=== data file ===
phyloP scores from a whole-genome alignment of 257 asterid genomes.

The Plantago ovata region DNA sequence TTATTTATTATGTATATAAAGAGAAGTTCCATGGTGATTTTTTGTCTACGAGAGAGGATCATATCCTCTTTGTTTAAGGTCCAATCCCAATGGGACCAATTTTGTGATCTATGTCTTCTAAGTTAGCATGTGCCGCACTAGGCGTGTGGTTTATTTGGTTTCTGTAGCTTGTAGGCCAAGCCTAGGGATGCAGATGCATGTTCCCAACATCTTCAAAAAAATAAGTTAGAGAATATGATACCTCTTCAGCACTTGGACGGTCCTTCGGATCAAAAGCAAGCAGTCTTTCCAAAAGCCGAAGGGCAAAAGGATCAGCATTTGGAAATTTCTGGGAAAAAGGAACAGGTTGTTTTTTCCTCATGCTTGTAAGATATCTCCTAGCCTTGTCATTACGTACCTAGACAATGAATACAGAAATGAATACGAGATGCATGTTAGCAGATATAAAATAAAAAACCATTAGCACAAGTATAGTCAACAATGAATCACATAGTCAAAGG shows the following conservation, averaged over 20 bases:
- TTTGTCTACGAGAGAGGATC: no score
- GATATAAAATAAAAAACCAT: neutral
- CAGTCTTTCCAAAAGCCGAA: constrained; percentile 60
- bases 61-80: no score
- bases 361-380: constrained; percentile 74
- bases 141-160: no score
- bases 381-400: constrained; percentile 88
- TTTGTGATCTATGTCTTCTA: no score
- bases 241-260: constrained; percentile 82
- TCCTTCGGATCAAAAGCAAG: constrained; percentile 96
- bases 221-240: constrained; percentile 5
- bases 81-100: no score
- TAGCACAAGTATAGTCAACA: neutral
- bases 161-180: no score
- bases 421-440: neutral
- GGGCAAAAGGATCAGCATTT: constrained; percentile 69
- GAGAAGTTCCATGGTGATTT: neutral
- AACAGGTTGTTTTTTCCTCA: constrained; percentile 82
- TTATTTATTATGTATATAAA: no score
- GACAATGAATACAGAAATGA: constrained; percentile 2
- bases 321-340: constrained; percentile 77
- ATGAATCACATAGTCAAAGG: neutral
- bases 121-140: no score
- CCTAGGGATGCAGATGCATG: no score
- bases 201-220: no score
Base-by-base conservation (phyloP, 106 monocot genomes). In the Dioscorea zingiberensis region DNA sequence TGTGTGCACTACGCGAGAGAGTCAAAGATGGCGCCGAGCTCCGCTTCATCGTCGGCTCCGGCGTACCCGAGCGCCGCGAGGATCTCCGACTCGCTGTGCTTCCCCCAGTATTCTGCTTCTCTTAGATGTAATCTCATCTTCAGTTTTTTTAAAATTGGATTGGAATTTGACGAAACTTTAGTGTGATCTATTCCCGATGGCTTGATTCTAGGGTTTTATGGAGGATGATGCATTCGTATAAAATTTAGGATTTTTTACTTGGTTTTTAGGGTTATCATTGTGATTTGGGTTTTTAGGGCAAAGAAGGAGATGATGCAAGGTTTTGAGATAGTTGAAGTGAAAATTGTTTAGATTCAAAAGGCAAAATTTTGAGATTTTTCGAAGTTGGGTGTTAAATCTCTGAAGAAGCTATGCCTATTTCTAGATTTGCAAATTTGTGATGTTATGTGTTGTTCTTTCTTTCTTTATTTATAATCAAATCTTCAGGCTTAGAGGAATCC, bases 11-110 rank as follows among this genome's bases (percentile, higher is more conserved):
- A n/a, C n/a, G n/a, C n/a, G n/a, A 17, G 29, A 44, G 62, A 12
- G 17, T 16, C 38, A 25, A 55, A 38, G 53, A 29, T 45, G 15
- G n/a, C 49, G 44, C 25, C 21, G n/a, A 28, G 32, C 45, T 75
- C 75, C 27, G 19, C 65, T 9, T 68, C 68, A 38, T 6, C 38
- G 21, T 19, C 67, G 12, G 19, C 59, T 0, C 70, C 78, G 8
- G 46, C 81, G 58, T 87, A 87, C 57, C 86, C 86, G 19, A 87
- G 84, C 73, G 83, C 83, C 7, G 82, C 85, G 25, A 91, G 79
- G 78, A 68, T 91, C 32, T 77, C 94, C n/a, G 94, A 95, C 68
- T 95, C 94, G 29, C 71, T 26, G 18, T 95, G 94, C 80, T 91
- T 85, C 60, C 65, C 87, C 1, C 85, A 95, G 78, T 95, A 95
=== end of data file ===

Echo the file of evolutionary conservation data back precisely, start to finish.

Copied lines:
phyloP scores from a whole-genome alignment of 257 asterid genomes.

The Plantago ovata region DNA sequence TTATTTATTATGTATATAAAGAGAAGTTCCATGGTGATTTTTTGTCTACGAGAGAGGATCATATCCTCTTTGTTTAAGGTCCAATCCCAATGGGACCAATTTTGTGATCTATGTCTTCTAAGTTAGCATGTGCCGCACTAGGCGTGTGGTTTATTTGGTTTCTGTAGCTTGTAGGCCAAGCCTAGGGATGCAGATGCATGTTCCCAACATCTTCAAAAAAATAAGTTAGAGAATATGATACCTCTTCAGCACTTGGACGGTCCTTCGGATCAAAAGCAAGCAGTCTTTCCAAAAGCCGAAGGGCAAAAGGATCAGCATTTGGAAATTTCTGGGAAAAAGGAACAGGTTGTTTTTTCCTCATGCTTGTAAGATATCTCCTAGCCTTGTCATTACGTACCTAGACAATGAATACAGAAATGAATACGAGATGCATGTTAGCAGATATAAAATAAAAAACCATTAGCACAAGTATAGTCAACAATGAATCACATAGTCAAAGG shows the following conservation, averaged over 20 bases:
- TTTGTCTACGAGAGAGGATC: no score
- GATATAAAATAAAAAACCAT: neutral
- CAGTCTTTCCAAAAGCCGAA: constrained; percentile 60
- bases 61-80: no score
- bases 361-380: constrained; percentile 74
- bases 141-160: no score
- bases 381-400: constrained; percentile 88
- TTTGTGATCTATGTCTTCTA: no score
- bases 241-260: constrained; percentile 82
- TCCTTCGGATCAAAAGCAAG: constrained; percentile 96
- bases 221-240: constrained; percentile 5
- bases 81-100: no score
- TAGCACAAGTATAGTCAACA: neutral
- bases 161-180: no score
- bases 421-440: neutral
- GGGCAAAAGGATCAGCATTT: constrained; percentile 69
- GAGAAGTTCCATGGTGATTT: neutral
- AACAGGTTGTTTTTTCCTCA: constrained; percentile 82
- TTATTTATTATGTATATAAA: no score
- GACAATGAATACAGAAATGA: constrained; percentile 2
- bases 321-340: constrained; percentile 77
- ATGAATCACATAGTCAAAGG: neutral
- bases 121-140: no score
- CCTAGGGATGCAGATGCATG: no score
- bases 201-220: no score
Base-by-base conservation (phyloP, 106 monocot genomes). In the Dioscorea zingiberensis region DNA sequence TGTGTGCACTACGCGAGAGAGTCAAAGATGGCGCCGAGCTCCGCTTCATCGTCGGCTCCGGCGTACCCGAGCGCCGCGAGGATCTCCGACTCGCTGTGCTTCCCCCAGTATTCTGCTTCTCTTAGATGTAATCTCATCTTCAGTTTTTTTAAAATTGGATTGGAATTTGACGAAACTTTAGTGTGATCTATTCCCGATGGCTTGATTCTAGGGTTTTATGGAGGATGATGCATTCGTATAAAATTTAGGATTTTTTACTTGGTTTTTAGGGTTATCATTGTGATTTGGGTTTTTAGGGCAAAGAAGGAGATGATGCAAGGTTTTGAGATAGTTGAAGTGAAAATTGTTTAGATTCAAAAGGCAAAATTTTGAGATTTTTCGAAGTTGGGTGTTAAATCTCTGAAGAAGCTATGCCTATTTCTAGATTTGCAAATTTGTGATGTTATGTGTTGTTCTTTCTTTCTTTATTTATAATCAAATCTTCAGGCTTAGAGGAATCC, bases 11-110 rank as follows among this genome's bases (percentile, higher is more conserved):
- A n/a, C n/a, G n/a, C n/a, G n/a, A 17, G 29, A 44, G 62, A 12
- G 17, T 16, C 38, A 25, A 55, A 38, G 53, A 29, T 45, G 15
- G n/a, C 49, G 44, C 25, C 21, G n/a, A 28, G 32, C 45, T 75
- C 75, C 27, G 19, C 65, T 9, T 68, C 68, A 38, T 6, C 38
- G 21, T 19, C 67, G 12, G 19, C 59, T 0, C 70, C 78, G 8
- G 46, C 81, G 58, T 87, A 87, C 57, C 86, C 86, G 19, A 87
- G 84, C 73, G 83, C 83, C 7, G 82, C 85, G 25, A 91, G 79
- G 78, A 68, T 91, C 32, T 77, C 94, C n/a, G 94, A 95, C 68
- T 95, C 94, G 29, C 71, T 26, G 18, T 95, G 94, C 80, T 91
- T 85, C 60, C 65, C 87, C 1, C 85, A 95, G 78, T 95, A 95